Migrant remittances to Egypt have been increasing since 2000, reaching $5.9 billion in 2007, representing 5% of GDP. The rules and regulations dealing with migrant remittances have been experimented with over time. In the 1960s the government asked emigrants to repatriate part of their earnings through personal accounts at the government owned bank (single migrant households were required to transfer 25% of their income and family households 10%), a measure that was unsuccessful. To draw more remittances, exchange rates were altered at the end of 1960s and early 1970s and special government bonds for emigrants were issued. Again, this did not prove attractive. The government changed its policy in the 1980s and encouraged migrants to remit into a foreign currency account in Egypt by offering favorable exchange rates. Bonds for Egyptian migrants also were introduced. None of the measures had the expected result of an increase of remittance flows through formal channels. Part of the reluctance, of course, was the lack of trust in governmental activities and fears of bureaucratic delays. None of these policies led to the significant growth of access to remittances by official sources, and no special facilities remain for investing the savings of emigrants while abroad or when they return home. In 2004, however, one bank sought to enhance its remittance business by eliminating remittance transfer fees. The project failed with the realization that the migrants were not leaving their money in the bank.
The entry of foreign migrant labor to Egypt is best characterized as cautious and restrictive. In 2005, there were almost 250,000 voluntary migrants in Egypt, half from other Arab countries and a quarter from Europe, mainly skilled professionals, technicians, managers, craftsmen, and some in agriculture. In Egypt, it seems that there was never specific legislation to facilitate the entry of migrant workers into the country. A law passed in 1952 following the Nasser revolution, prohibited foreigners from obtaining work permits as long as the labor market had Egyptians to fill the positions. The principle remains the same today. An organization cannot exceed 10% of its workforce with unskilled or semi-skilled non-Egyptian labor, or 25% in the case for skilled workers. In 2006, the Egyptian government placed a strict control on the formal entry of foreign domestic workers, prohibiting any “request for a work permit for a house manager or a similar position such as a nanny, cook, maid, etc. of any nationality.”The rights and entitlements of non-Egyptian labor in the country are the same as those of Egyptians under the Egyptian Labor Code, but “subject to the condition of reciprocity,” where Egypt has labor agreements with other countries that host Egyptian migrants.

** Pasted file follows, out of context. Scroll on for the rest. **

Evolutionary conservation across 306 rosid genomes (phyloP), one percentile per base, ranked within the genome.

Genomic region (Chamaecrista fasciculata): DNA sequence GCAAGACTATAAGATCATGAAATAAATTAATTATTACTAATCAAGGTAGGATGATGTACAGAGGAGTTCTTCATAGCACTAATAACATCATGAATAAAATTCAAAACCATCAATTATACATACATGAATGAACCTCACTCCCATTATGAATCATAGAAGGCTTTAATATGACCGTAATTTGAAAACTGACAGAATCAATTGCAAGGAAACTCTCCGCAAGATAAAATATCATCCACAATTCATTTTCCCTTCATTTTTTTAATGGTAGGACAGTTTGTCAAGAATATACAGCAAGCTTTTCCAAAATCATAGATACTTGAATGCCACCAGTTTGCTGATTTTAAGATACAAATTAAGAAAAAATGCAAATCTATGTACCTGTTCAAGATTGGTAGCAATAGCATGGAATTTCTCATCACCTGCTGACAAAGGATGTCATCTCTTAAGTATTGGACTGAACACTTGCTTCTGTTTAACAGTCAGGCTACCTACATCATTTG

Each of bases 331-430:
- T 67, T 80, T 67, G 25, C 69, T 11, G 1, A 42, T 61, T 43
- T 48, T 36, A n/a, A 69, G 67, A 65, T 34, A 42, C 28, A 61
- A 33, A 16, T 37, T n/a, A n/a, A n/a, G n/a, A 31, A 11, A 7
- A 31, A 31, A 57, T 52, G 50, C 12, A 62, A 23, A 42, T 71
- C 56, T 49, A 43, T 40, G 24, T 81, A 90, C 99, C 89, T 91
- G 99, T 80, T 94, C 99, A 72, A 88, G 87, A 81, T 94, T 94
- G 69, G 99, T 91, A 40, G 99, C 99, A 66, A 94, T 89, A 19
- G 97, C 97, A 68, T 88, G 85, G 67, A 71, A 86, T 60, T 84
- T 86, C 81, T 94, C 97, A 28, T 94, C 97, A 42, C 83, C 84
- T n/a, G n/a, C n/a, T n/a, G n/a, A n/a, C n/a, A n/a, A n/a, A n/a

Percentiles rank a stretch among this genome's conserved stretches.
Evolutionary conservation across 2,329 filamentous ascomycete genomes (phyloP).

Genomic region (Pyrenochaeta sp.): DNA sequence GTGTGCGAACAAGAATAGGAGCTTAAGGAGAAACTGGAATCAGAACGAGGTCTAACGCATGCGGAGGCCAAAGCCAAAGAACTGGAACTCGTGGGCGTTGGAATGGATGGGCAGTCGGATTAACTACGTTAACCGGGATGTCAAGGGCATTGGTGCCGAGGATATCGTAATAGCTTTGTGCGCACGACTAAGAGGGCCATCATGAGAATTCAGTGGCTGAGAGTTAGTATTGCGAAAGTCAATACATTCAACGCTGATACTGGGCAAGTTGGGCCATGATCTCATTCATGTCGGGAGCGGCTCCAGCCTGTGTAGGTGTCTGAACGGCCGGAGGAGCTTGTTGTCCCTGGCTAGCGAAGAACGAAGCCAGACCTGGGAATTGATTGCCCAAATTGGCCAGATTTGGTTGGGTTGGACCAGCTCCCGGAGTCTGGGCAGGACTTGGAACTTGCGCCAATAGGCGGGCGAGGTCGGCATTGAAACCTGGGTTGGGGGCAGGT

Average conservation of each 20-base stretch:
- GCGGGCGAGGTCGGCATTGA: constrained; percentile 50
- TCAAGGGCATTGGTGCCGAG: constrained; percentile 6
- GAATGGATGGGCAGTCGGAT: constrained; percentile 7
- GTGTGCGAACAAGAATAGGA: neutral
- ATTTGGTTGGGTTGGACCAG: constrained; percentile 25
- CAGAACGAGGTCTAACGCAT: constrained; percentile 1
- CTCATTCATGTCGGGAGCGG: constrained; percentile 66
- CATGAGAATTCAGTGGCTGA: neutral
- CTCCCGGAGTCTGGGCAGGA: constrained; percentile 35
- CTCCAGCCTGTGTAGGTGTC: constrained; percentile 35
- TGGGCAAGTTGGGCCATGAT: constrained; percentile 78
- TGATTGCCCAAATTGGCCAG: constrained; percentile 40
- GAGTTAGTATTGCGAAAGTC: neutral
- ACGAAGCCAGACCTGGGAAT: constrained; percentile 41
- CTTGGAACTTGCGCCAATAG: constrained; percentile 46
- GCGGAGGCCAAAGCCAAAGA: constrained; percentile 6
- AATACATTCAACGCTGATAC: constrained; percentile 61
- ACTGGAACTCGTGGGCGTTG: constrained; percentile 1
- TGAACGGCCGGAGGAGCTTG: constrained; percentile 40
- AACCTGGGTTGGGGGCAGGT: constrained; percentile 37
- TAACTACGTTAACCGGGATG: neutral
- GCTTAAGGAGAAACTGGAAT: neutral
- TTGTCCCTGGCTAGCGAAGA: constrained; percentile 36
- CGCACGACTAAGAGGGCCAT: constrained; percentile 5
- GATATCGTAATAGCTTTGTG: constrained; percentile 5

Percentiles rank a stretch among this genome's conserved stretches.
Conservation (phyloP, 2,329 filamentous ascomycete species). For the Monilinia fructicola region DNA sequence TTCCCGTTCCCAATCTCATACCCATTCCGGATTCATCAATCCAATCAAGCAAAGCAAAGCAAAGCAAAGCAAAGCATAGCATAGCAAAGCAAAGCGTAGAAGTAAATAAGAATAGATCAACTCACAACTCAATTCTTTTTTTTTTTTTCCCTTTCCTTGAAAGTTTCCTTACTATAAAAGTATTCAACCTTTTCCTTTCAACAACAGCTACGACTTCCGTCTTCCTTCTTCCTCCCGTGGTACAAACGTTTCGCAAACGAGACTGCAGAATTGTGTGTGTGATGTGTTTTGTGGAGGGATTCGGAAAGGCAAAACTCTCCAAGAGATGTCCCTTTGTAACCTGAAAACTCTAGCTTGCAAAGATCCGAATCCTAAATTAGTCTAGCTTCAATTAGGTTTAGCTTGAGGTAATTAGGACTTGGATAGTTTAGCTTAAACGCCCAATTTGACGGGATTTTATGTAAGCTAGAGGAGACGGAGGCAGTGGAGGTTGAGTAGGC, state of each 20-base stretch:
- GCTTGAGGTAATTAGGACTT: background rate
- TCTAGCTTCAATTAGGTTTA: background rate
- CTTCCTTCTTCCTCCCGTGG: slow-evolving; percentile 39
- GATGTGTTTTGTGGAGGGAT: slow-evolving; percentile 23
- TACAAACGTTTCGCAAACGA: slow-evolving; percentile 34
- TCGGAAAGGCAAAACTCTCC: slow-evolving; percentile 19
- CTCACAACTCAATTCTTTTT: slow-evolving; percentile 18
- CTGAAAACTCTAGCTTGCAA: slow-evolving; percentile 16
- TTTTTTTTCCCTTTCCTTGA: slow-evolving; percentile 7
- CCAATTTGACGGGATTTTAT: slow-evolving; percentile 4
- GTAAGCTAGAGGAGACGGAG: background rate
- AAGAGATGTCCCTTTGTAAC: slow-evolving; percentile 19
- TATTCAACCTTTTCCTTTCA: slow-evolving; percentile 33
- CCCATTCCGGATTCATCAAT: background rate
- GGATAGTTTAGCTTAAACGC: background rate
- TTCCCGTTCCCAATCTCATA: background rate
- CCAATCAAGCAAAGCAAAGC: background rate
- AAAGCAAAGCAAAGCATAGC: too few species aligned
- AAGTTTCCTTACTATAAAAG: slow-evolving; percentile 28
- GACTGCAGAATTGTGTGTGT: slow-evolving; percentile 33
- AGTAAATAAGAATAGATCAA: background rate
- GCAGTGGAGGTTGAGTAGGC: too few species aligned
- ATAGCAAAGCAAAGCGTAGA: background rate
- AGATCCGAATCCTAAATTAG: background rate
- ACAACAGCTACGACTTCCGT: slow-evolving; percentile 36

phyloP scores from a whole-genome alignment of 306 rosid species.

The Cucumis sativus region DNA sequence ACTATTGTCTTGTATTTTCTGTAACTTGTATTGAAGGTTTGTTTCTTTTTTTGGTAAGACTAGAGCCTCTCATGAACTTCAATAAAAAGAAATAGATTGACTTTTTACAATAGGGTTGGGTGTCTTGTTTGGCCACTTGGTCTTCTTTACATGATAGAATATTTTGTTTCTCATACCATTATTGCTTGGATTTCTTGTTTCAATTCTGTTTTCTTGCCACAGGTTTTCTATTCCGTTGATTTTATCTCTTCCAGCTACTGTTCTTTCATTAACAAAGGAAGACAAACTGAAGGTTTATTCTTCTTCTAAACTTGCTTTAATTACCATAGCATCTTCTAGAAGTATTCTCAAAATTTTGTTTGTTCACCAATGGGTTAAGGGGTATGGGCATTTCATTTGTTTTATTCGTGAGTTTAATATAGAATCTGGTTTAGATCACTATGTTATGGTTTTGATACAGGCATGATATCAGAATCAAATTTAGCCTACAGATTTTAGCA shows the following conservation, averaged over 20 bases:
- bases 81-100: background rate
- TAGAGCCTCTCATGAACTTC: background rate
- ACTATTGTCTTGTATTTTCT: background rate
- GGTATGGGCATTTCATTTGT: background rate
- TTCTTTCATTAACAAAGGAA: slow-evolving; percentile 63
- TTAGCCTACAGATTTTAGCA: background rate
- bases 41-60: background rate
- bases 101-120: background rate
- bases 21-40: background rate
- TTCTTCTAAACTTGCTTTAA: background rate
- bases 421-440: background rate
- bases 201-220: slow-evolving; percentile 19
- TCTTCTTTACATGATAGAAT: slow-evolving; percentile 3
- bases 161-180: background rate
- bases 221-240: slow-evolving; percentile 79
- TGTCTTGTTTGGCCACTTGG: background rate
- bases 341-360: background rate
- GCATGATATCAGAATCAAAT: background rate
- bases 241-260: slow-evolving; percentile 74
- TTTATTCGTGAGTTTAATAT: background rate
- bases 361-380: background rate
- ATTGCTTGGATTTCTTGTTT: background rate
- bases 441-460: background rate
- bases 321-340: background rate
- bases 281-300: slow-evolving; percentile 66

With increasing recognition of the importance of migration, Egypt is gradually attempting to develop more systematic facilitation of its nationals into international labor markets, but more specifically within the Arab region, where most of its recent migration history is based. Migration and development is the key to its most recent deliberations in association with the League of Arab States. Because of the levels of poverty and unemployment within the country, however, restrictions on migrant labor entry into Egypt will remain restrictive.
. Heba Nassar (forthcoming), “Egyptian Migration,” Center for Migration and Refugee Studies, American University in Cairo, Egypt.
. Leila Simona Talani, “Why Do Migrants Leave Their Countries? Motivations at the Point of Departure: The Case of Egypt”, Monograph, Egyptian Ministry of Manpower and Migration and the British Academy (2003); Jackline Wahba, “An Overview of Internal and International Migration in Egypt,” Working paper 0703, Economic Research Forum, Cairo (2007); Heba Nassar, “Temporary and Circular Migration: The Egyptian Case,” CARIM Analytic and Synthetic Notes 2008/2009.
. Ayman Zohry, “The Migratory Patterns of Egyptians in Italy and France,” CARIM, Research Reports 2009/17, Robert Schuman Centre for Advanced Studies, San Domenico di Fiesole, European University Institute (2009).
. UNHCR 2010 Country Operations Profile, Egypt, http://www.unhcr.org/cgi-bin/texis/vtx/page?page=49e486356.
. Egyptian Ministry of Manpower and Emigration, http://www.manpower.gov.eg/; Christine Fandrich (forthcoming), “Facilitated International Egyptian Labour Migration and Development” Center for Migration and Refugee Studies, American University in Cairo.
. Ahmed Ghoneim (forthcoming), “Rules, Regulations and Policies Governing Doing Business, with Special Focus on SMEs,” in Ray Jureidini, Iveta Bartunkova, Ahmed Ghoneim, Nadia Ilahi, and Erin Ayjin, A Study on Egyptian Migrants Abroad and Remittances to Egypt, International Organisation for Migration, Geneva.
. Ali Sawi, “Migration-Related Institutions and Policies in Egypt,” Analytical and Synthetic Notes 2005/08, Political and Social Module, CARIM, European University Institute, Florence, Italy (2008).
. Ray Jureidini, “Irregular Workers in the Labour Market: migrants and refugees working as domestic workers in Egypt,” International Journal on Multicultural Societies (IJMS) Vol. 11, No. 1 (2009), pp. 75-90.
The Middle East Institute (MEI) is an independent, non-partisan, non-for-profit, educational organization. It does not engage in advocacy and its scholars’ opinions are their own. MEI welcomes financial donations, but retains sole editorial control over its work and its publications reflect only the authors’ views. For a listing of MEI donors, please click here.